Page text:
Metaheuristics for Logistics
Metaheuristics for Logistics
Logistic problems are all around us. We only need to observe a little and to have some imagination to find them. In this chapter we propose three problems that perfectly illustrate the potential touch of madness of an operations researcher. These examples enable us to approach the issues that may crop up in the industrial world gradually, which will be described more formally in the following chapters. They are drawn from exam papers assigned to undergraduate students that have taken classes in a subject called "optimization problems and procedures". They are kept in their original form on purpose. The questions asked will be answered over the course of this book. A detailed answer key for the exercises, including comments, is supplied in the last chapter of this book. Beginners in combinatorial optimization can play the following little game: could you recognize the correlation between each practical problem and its theoretical equivalent?
1.1. The "swing states" problem
In the United States of America, during the presidential elections, there are certain states called "swing states", which are liable to swing from the Democratic Party towards the Republican or vice versa. It is these states that both parties pay most attention to, especially when the results day is drawing near. Table 1.1 shows the list of these states and the figures of their Electoral College.
The advisers of one of two candidates (you are free to choose either side) ask you to help them make the most of their last week of campaigning. You are also provided with, in Table 1.1 , an estimate of the sum that needs to be invested in every state in order to have a chance to command a majority. There is a $500,000 global budget left to invest. The question is simple: which states should you choose in order to win the greatest number of electors?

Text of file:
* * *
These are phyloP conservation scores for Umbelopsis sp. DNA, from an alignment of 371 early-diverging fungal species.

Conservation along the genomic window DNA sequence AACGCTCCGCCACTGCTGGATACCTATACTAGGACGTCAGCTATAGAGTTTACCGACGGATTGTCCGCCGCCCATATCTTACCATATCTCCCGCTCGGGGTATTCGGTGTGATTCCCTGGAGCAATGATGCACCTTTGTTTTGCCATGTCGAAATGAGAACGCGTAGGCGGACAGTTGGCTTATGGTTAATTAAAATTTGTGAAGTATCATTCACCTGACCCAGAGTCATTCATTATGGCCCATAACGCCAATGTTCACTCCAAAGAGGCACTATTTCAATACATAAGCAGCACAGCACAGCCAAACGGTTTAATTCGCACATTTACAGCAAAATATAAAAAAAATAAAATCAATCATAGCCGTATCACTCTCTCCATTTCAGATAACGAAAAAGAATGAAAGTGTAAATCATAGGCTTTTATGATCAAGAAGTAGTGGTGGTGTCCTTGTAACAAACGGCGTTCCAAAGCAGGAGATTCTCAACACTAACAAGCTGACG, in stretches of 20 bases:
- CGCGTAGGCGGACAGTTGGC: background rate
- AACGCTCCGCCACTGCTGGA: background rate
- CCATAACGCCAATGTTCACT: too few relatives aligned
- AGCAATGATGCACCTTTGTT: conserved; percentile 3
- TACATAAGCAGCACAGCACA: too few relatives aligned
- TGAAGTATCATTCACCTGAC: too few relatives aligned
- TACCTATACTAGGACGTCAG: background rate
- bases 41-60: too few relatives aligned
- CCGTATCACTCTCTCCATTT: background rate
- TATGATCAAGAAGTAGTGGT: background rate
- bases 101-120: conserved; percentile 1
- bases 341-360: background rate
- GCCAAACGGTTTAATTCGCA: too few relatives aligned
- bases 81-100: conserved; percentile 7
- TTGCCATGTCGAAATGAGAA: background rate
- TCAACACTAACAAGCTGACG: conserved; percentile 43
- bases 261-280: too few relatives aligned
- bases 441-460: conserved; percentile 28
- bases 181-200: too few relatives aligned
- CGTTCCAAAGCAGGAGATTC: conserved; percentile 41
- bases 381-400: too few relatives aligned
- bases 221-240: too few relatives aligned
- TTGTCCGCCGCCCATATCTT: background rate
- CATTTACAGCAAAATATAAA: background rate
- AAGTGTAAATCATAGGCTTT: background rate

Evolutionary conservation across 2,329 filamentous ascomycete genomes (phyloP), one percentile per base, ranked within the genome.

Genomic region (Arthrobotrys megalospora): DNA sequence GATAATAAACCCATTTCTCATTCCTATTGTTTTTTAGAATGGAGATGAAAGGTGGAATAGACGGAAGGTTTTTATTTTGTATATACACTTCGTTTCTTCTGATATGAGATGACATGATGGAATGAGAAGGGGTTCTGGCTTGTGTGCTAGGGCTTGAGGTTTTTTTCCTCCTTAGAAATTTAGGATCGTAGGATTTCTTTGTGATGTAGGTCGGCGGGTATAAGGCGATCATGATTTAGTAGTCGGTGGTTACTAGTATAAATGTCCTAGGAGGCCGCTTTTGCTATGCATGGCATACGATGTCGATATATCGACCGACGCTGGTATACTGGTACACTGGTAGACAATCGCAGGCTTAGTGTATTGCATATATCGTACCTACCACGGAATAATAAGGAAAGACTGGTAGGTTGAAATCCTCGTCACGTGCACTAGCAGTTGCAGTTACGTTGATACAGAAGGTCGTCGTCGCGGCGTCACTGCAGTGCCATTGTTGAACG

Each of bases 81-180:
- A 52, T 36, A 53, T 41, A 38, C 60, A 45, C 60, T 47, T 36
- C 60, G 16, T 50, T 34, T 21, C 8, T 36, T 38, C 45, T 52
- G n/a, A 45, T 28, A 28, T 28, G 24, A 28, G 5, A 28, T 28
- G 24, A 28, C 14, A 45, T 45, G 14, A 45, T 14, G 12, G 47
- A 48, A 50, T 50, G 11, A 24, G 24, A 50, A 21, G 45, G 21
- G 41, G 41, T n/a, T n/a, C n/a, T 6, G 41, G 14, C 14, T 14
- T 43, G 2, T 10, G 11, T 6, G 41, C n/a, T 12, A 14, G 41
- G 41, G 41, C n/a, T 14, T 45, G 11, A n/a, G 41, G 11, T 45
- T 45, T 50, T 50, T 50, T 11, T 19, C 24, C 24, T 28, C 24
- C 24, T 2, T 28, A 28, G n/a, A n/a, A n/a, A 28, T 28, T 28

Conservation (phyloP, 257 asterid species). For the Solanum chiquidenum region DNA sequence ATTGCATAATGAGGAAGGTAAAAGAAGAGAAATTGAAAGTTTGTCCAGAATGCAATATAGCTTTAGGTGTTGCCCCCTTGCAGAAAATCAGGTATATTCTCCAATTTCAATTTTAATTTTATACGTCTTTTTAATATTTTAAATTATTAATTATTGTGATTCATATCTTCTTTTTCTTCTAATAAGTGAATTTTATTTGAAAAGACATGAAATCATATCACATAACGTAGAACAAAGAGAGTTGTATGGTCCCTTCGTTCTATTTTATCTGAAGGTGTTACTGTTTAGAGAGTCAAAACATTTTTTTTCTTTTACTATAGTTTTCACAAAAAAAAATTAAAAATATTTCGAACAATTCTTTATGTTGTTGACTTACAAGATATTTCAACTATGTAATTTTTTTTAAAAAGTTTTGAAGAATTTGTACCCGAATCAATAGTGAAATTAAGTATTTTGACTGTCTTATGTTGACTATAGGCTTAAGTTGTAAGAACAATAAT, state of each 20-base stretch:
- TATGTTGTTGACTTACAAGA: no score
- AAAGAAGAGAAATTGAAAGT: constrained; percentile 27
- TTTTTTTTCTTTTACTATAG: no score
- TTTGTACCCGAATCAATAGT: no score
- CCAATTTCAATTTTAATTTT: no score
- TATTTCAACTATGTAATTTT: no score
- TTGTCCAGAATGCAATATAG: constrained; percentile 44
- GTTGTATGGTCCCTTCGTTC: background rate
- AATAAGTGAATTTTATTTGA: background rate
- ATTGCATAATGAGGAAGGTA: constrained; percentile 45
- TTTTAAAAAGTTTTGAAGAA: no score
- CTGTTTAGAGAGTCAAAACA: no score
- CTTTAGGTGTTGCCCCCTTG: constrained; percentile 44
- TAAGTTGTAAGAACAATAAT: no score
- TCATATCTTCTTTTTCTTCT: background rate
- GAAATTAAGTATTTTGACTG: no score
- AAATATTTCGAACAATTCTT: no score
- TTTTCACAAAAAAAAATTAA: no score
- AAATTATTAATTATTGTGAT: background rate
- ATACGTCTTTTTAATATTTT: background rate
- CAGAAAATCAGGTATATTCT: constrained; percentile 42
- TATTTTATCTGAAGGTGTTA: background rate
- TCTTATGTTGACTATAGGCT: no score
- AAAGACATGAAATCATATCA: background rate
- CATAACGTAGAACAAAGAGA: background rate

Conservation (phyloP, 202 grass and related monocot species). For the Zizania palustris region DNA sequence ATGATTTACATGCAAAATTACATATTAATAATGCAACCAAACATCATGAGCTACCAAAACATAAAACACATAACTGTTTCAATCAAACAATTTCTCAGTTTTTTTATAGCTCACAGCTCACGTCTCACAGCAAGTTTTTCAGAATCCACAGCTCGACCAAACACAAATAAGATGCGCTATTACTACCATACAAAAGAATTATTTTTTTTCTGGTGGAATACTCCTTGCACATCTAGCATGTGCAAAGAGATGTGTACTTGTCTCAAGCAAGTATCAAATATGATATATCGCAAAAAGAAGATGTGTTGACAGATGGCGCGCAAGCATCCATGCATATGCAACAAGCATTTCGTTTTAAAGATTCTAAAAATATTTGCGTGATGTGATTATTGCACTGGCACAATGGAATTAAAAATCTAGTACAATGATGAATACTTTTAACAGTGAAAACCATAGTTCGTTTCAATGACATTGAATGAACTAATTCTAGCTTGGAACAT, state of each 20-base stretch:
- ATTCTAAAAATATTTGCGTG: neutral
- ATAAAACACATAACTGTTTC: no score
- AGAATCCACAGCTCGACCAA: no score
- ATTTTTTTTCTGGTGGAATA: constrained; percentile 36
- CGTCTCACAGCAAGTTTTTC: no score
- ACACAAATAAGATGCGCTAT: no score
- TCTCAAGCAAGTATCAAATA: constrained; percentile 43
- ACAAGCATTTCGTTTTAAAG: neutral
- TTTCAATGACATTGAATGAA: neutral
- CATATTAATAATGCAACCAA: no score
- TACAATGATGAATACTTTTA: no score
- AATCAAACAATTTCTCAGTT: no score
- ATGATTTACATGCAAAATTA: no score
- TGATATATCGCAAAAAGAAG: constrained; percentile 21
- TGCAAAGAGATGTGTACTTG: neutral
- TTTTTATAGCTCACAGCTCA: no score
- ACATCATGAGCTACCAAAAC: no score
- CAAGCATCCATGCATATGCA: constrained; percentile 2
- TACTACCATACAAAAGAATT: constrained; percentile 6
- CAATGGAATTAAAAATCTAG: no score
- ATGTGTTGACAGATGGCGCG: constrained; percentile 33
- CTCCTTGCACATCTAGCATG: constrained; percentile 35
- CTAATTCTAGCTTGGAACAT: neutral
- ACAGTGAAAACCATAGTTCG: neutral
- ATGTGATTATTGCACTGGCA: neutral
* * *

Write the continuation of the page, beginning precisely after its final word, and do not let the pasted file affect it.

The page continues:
Table 1.1. List of "swing states" and estimate of the investment necessary to obtain a majority
Swing states Electoral College Invested sum (in K$) North Carolina 15 80 Colorado 9 50 Florida 27 200 Indiana 11 70 Missouri 11 80 New Hampshire 4 30 New Mexico 5 50 Nevada 5 40 Ohio 20 150 Pennsylvania 21 110 Virginia 13 80 Wisconsin 10 60
1) What kind of combinatorial optimization problem is the "swing state" problem in relation with?
2) Determine a criterion according to which the states can be ranked from most interesting to least interesting. Deduce a construction heuristic from this and give its principle. What solution do you find?
3) Remove the most expensive state from the last solution. Can you then complete your solution by choosing some other states, thus improving it?
4) Deduce a neighborhood system for this problem.
5) Propose the most appropriate upper and lower bounds of the optimal solution. 1.2. Adel and his camels
Your favorite Operations Research professor (we will call him Mr L.), having barely arrived in Douz 1 , meets Adel, a professional camel driver. Mr L., after introducing Adel to Operations Research, works out a deal for a free excursion to the Sahara. In exchange,